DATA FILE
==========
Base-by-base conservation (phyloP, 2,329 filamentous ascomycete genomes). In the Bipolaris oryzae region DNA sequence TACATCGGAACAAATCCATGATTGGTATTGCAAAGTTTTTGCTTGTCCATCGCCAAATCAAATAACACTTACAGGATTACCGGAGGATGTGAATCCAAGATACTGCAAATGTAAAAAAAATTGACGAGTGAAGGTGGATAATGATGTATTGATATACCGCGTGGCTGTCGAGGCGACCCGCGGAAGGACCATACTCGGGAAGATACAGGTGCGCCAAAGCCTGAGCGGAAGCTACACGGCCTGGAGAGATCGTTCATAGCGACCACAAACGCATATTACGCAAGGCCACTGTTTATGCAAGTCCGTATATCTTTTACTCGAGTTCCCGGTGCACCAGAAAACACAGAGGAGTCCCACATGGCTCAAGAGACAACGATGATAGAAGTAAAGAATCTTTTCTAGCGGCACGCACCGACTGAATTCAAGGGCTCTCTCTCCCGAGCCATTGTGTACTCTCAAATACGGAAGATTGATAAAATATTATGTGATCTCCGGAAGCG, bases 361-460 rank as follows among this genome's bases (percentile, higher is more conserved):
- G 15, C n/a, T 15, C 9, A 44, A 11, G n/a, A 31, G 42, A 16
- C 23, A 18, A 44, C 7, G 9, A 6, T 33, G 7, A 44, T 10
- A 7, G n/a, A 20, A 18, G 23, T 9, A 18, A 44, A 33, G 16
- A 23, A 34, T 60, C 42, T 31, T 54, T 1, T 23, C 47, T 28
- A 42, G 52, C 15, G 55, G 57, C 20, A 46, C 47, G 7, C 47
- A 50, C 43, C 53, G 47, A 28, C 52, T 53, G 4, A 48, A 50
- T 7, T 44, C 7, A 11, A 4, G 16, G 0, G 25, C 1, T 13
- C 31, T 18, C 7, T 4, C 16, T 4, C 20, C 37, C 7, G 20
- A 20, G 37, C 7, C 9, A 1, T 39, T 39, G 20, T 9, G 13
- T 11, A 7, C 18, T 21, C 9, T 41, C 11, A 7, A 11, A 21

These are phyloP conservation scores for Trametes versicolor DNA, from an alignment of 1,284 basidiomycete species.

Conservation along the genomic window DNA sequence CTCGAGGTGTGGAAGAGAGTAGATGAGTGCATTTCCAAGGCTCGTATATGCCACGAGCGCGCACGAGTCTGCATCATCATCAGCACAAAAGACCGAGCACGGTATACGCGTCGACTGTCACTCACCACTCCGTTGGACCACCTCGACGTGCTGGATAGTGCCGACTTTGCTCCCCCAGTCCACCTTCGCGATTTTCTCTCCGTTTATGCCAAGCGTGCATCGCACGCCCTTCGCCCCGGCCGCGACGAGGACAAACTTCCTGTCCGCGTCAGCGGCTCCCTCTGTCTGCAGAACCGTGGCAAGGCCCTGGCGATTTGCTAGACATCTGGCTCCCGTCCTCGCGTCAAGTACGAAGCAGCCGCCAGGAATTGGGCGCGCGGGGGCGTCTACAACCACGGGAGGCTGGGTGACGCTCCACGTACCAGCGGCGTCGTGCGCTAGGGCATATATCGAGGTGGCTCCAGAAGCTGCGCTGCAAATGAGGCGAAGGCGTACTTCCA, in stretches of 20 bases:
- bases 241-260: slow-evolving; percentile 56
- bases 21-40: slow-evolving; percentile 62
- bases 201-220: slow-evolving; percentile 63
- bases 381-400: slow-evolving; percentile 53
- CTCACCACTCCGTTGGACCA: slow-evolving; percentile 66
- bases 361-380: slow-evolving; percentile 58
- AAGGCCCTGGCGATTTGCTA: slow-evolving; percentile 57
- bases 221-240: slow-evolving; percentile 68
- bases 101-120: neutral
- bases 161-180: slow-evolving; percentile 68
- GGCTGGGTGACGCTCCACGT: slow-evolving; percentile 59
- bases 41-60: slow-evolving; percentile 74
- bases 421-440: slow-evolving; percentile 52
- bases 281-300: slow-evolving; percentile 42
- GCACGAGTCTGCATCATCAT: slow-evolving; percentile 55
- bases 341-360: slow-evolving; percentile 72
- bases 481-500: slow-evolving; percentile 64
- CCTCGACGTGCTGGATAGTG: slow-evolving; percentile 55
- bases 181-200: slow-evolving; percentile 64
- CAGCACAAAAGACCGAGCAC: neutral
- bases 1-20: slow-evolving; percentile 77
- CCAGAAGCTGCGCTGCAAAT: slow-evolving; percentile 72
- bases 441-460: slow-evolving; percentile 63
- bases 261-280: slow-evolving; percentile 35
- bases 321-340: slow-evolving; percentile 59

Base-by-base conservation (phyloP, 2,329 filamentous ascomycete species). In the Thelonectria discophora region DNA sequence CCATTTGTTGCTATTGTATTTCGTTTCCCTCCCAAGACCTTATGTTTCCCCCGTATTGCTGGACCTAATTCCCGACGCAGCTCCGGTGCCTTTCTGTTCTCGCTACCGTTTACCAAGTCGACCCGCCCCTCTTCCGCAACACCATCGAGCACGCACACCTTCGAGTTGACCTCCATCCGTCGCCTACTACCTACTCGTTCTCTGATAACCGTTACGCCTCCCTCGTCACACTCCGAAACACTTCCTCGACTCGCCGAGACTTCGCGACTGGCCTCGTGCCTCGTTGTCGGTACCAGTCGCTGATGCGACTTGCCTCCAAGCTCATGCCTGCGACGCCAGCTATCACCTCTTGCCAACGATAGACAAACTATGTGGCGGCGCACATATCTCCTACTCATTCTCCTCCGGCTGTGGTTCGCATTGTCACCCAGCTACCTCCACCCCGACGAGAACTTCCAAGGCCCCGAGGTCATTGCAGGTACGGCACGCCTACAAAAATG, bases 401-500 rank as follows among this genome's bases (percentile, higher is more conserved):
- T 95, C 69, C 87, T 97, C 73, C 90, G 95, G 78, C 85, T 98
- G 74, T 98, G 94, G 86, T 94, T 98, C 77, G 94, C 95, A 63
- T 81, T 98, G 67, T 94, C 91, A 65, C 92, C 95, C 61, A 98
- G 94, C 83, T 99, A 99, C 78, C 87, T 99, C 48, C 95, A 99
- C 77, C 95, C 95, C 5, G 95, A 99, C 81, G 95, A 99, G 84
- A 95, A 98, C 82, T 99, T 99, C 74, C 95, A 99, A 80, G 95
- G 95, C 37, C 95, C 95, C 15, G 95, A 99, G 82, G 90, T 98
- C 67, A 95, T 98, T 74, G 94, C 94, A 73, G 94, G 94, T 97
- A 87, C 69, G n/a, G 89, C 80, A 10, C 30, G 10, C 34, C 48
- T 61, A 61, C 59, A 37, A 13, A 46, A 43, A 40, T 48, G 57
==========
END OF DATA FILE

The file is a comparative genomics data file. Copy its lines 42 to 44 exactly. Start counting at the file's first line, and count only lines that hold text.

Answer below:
- T 81, T 98, G 67, T 94, C 91, A 65, C 92, C 95, C 61, A 98
- G 94, C 83, T 99, A 99, C 78, C 87, T 99, C 48, C 95, A 99
- C 77, C 95, C 95, C 5, G 95, A 99, C 81, G 95, A 99, G 84